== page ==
Interviews are often panel interviews consisting of the Nurse Manager, Clinical coordinators, and staff RNs. After the interview, the Nurse Manager will turn to them and say “Well, what did you think? Will he/she fit in?”

Nursing units are a group, a family if you will, and Nurse Managers  want to make sure you’re a good fit. Fitting in is about projecting warmth, opennness, and learnability.

Clinical Scenarios During an Interview

They’re not going to trick you with clinical questions. Commonly they will describe a patient scenario where the patient is in some kind of distress. No matter what the clinical details, they are really looking for responses that show you are competent and safe. Here’s what to say:

  • You stay with the patient shows a safe nurse who doesn’t panic
  • You call for help shows you knows your limitations (rated most important by many interviewers)
  • You initiate any basic interventions (example, apply o2, re-position: cue from the scenario) shows basic clinical competence
  • Bonus points: You anticipate what the provider will order (EKG, labs) shows critical thinking

Prepare for Behavioral Interview Questions

Anticipate that the bulk of the interview will be spent on behavioral questions. Prepared candidates will not say “I’m a perfectionist” when asked “What is your Greatest Weakness?” It’s a cliche and a cop-out. A prepared candidate will be ready with a valid weakness that is not a core skill for the job, and quickly segue into the positive.

Are you prepared for “Tell me About Yourself?” Use the Present/Past/Future model. Tell them where you are now, mention your previous positions, and close with saying  you’d like to work for them in the future. Not rambling takes practice.

Within twenty-four hours after the interview, send a handwritten thank you note. This common courtesy is not so common, and will make you stand out.

7. Networking Nets Jobs

Networking is one of the best ways to get a job. Contact clinical instructors. Clinical instructors are well connected and have Nurse Manager friends. Contact classmates who graduated before you or with you and have a job.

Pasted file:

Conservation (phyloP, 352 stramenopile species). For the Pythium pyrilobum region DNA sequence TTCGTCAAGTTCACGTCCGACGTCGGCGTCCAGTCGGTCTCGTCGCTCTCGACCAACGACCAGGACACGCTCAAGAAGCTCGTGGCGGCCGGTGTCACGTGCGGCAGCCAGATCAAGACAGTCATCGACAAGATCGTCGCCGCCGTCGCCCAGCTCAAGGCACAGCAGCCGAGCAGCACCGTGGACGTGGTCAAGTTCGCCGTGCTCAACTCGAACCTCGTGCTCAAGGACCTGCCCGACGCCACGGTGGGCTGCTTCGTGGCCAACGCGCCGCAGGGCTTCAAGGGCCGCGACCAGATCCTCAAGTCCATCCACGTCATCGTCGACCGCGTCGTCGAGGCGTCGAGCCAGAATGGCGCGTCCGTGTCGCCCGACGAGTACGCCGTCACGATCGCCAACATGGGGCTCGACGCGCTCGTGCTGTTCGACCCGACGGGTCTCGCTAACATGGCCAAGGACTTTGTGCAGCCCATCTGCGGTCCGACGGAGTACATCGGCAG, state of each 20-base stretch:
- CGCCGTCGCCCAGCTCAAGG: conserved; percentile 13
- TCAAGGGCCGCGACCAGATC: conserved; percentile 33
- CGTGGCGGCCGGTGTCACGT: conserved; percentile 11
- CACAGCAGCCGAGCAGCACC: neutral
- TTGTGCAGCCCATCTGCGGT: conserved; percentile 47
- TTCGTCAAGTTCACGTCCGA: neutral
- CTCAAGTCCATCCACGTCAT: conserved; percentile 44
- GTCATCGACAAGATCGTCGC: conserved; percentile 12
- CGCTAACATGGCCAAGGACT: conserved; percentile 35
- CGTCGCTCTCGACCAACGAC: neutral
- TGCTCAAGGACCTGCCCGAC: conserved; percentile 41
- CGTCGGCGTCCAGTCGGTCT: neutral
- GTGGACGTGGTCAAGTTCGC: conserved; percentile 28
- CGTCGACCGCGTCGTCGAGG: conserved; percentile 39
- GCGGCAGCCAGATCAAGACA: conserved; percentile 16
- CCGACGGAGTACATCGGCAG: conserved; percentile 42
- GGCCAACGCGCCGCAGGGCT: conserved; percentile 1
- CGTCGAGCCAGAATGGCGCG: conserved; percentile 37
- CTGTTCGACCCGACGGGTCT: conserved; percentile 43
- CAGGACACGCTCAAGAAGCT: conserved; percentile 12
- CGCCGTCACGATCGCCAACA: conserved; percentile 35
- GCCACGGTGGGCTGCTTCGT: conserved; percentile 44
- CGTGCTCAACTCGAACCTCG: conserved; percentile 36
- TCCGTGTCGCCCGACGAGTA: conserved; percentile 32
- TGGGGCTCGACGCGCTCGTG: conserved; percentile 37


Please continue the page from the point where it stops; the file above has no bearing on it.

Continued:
Reach out at church or the gym to find other nurses and start talking. Join a professional nurses’ organization. Volunteer and make contacts.

 8. Risk-takers Stand Out

Some of these are risky, and only you can weigh the personal risk/benefit. Ask yourself: “What do I have to lose?”

  • Consider relocating as the nursing need is geographical.
  • Cold call a nurse manager. Respectfully, with resume in hand “I just wanted to drop this off in person.”
  • Use humor sparingly in your resume or cover letter to stand out. “I love Nutella” under Interests
  • Call HR. Applications get lost, it happens.
  • If you’ve had interviews and not been selected, call and ask for feedback on your interviewing skills.

9. If you are a nursing student, even better 

Work as a PCA in the hospital you want to get hired in as an RN. You almost certainly will get hired with your home field advantage.

Smart nursing students understand that clinical rotations are a time to be seen, make contacts, and stand out.

Getting hired as a new grad nurse

New grad nurses get hired every day

10. Never Ever Ever Give Up

Tolerate this uncomfortable and ambivalent stage in your life with patience and grace. This too, shall pass.

Remain hopeful-you didn’t come this far to fail. You will succeed!

Remember, new grads get hired every day- and with a solid hiring strategy, you will, too!

Again thank you, Kati and all your wonderful nursey followers!

If you enjoyed this post, please stop by and read:

Uncensored Thoughts of a Nurse Interviewer: from Inside the Interview Room 

How to Answer “Why Should We Hire You?”

Nurse Beth